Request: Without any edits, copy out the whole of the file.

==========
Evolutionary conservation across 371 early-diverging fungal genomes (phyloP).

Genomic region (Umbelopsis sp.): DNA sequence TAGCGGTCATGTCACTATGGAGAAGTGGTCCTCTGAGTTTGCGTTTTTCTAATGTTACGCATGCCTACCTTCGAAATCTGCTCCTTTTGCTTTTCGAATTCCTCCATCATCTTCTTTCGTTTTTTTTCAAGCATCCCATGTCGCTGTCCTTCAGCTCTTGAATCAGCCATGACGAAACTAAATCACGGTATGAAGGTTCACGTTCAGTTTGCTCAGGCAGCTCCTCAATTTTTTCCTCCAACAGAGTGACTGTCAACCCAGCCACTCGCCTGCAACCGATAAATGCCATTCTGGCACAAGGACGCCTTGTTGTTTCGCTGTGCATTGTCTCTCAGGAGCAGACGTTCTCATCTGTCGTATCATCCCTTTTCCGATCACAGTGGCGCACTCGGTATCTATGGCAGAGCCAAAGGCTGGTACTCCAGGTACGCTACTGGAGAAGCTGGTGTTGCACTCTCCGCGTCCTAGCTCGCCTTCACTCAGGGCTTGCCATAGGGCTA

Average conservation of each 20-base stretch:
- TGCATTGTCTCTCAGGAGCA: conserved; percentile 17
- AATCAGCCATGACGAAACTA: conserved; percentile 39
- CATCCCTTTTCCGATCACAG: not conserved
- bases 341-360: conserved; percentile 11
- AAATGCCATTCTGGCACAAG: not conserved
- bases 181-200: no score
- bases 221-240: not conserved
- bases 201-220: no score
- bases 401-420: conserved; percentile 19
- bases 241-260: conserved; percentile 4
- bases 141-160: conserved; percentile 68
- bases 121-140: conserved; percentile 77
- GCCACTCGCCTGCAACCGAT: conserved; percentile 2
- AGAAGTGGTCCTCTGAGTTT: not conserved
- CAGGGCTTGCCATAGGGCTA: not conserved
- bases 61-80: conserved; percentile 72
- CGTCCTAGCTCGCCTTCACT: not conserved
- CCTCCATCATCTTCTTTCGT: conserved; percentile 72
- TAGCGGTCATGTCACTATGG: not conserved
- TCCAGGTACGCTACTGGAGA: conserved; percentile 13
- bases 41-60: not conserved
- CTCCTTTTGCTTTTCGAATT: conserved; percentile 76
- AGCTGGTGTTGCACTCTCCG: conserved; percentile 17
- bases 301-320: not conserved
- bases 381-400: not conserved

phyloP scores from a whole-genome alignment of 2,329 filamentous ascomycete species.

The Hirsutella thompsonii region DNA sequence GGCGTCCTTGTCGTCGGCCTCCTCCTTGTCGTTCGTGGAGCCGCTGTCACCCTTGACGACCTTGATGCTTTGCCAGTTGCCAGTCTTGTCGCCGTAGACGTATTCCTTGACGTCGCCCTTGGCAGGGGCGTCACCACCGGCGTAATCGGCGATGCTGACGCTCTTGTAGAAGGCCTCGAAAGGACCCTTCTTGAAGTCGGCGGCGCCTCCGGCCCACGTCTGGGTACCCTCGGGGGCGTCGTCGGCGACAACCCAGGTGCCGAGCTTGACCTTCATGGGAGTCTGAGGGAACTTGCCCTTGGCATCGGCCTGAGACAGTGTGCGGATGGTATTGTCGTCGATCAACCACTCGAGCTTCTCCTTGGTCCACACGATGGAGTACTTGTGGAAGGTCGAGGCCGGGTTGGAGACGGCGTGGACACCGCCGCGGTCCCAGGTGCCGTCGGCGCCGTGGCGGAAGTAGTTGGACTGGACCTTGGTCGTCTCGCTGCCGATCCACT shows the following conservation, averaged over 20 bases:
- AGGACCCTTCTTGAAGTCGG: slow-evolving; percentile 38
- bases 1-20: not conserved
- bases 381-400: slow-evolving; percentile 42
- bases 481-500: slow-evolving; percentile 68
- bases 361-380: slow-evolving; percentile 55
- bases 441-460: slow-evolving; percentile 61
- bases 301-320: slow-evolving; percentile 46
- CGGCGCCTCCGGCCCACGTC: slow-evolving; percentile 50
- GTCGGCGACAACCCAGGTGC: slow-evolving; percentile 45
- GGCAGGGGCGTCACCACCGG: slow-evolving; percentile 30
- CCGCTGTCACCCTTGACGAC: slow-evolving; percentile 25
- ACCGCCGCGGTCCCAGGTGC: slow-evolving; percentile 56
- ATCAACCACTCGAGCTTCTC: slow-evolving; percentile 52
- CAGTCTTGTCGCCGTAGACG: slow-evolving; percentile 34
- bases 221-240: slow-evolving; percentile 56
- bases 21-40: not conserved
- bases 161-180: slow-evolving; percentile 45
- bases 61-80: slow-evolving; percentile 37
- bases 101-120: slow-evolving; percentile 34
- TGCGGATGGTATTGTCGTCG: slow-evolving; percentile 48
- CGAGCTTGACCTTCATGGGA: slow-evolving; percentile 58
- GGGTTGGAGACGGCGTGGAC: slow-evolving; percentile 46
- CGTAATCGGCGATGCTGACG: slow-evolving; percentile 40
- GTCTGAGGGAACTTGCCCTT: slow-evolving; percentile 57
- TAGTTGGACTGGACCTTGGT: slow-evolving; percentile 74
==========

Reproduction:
Evolutionary conservation across 371 early-diverging fungal genomes (phyloP).

Genomic region (Umbelopsis sp.): DNA sequence TAGCGGTCATGTCACTATGGAGAAGTGGTCCTCTGAGTTTGCGTTTTTCTAATGTTACGCATGCCTACCTTCGAAATCTGCTCCTTTTGCTTTTCGAATTCCTCCATCATCTTCTTTCGTTTTTTTTCAAGCATCCCATGTCGCTGTCCTTCAGCTCTTGAATCAGCCATGACGAAACTAAATCACGGTATGAAGGTTCACGTTCAGTTTGCTCAGGCAGCTCCTCAATTTTTTCCTCCAACAGAGTGACTGTCAACCCAGCCACTCGCCTGCAACCGATAAATGCCATTCTGGCACAAGGACGCCTTGTTGTTTCGCTGTGCATTGTCTCTCAGGAGCAGACGTTCTCATCTGTCGTATCATCCCTTTTCCGATCACAGTGGCGCACTCGGTATCTATGGCAGAGCCAAAGGCTGGTACTCCAGGTACGCTACTGGAGAAGCTGGTGTTGCACTCTCCGCGTCCTAGCTCGCCTTCACTCAGGGCTTGCCATAGGGCTA

Average conservation of each 20-base stretch:
- TGCATTGTCTCTCAGGAGCA: conserved; percentile 17
- AATCAGCCATGACGAAACTA: conserved; percentile 39
- CATCCCTTTTCCGATCACAG: not conserved
- bases 341-360: conserved; percentile 11
- AAATGCCATTCTGGCACAAG: not conserved
- bases 181-200: no score
- bases 221-240: not conserved
- bases 201-220: no score
- bases 401-420: conserved; percentile 19
- bases 241-260: conserved; percentile 4
- bases 141-160: conserved; percentile 68
- bases 121-140: conserved; percentile 77
- GCCACTCGCCTGCAACCGAT: conserved; percentile 2
- AGAAGTGGTCCTCTGAGTTT: not conserved
- CAGGGCTTGCCATAGGGCTA: not conserved
- bases 61-80: conserved; percentile 72
- CGTCCTAGCTCGCCTTCACT: not conserved
- CCTCCATCATCTTCTTTCGT: conserved; percentile 72
- TAGCGGTCATGTCACTATGG: not conserved
- TCCAGGTACGCTACTGGAGA: conserved; percentile 13
- bases 41-60: not conserved
- CTCCTTTTGCTTTTCGAATT: conserved; percentile 76
- AGCTGGTGTTGCACTCTCCG: conserved; percentile 17
- bases 301-320: not conserved
- bases 381-400: not conserved

phyloP scores from a whole-genome alignment of 2,329 filamentous ascomycete species.

The Hirsutella thompsonii region DNA sequence GGCGTCCTTGTCGTCGGCCTCCTCCTTGTCGTTCGTGGAGCCGCTGTCACCCTTGACGACCTTGATGCTTTGCCAGTTGCCAGTCTTGTCGCCGTAGACGTATTCCTTGACGTCGCCCTTGGCAGGGGCGTCACCACCGGCGTAATCGGCGATGCTGACGCTCTTGTAGAAGGCCTCGAAAGGACCCTTCTTGAAGTCGGCGGCGCCTCCGGCCCACGTCTGGGTACCCTCGGGGGCGTCGTCGGCGACAACCCAGGTGCCGAGCTTGACCTTCATGGGAGTCTGAGGGAACTTGCCCTTGGCATCGGCCTGAGACAGTGTGCGGATGGTATTGTCGTCGATCAACCACTCGAGCTTCTCCTTGGTCCACACGATGGAGTACTTGTGGAAGGTCGAGGCCGGGTTGGAGACGGCGTGGACACCGCCGCGGTCCCAGGTGCCGTCGGCGCCGTGGCGGAAGTAGTTGGACTGGACCTTGGTCGTCTCGCTGCCGATCCACT shows the following conservation, averaged over 20 bases:
- AGGACCCTTCTTGAAGTCGG: slow-evolving; percentile 38
- bases 1-20: not conserved
- bases 381-400: slow-evolving; percentile 42
- bases 481-500: slow-evolving; percentile 68
- bases 361-380: slow-evolving; percentile 55
- bases 441-460: slow-evolving; percentile 61
- bases 301-320: slow-evolving; percentile 46
- CGGCGCCTCCGGCCCACGTC: slow-evolving; percentile 50
- GTCGGCGACAACCCAGGTGC: slow-evolving; percentile 45
- GGCAGGGGCGTCACCACCGG: slow-evolving; percentile 30
- CCGCTGTCACCCTTGACGAC: slow-evolving; percentile 25
- ACCGCCGCGGTCCCAGGTGC: slow-evolving; percentile 56
- ATCAACCACTCGAGCTTCTC: slow-evolving; percentile 52
- CAGTCTTGTCGCCGTAGACG: slow-evolving; percentile 34
- bases 221-240: slow-evolving; percentile 56
- bases 21-40: not conserved
- bases 161-180: slow-evolving; percentile 45
- bases 61-80: slow-evolving; percentile 37
- bases 101-120: slow-evolving; percentile 34
- TGCGGATGGTATTGTCGTCG: slow-evolving; percentile 48
- CGAGCTTGACCTTCATGGGA: slow-evolving; percentile 58
- GGGTTGGAGACGGCGTGGAC: slow-evolving; percentile 46
- CGTAATCGGCGATGCTGACG: slow-evolving; percentile 40
- GTCTGAGGGAACTTGCCCTT: slow-evolving; percentile 57
- TAGTTGGACTGGACCTTGGT: slow-evolving; percentile 74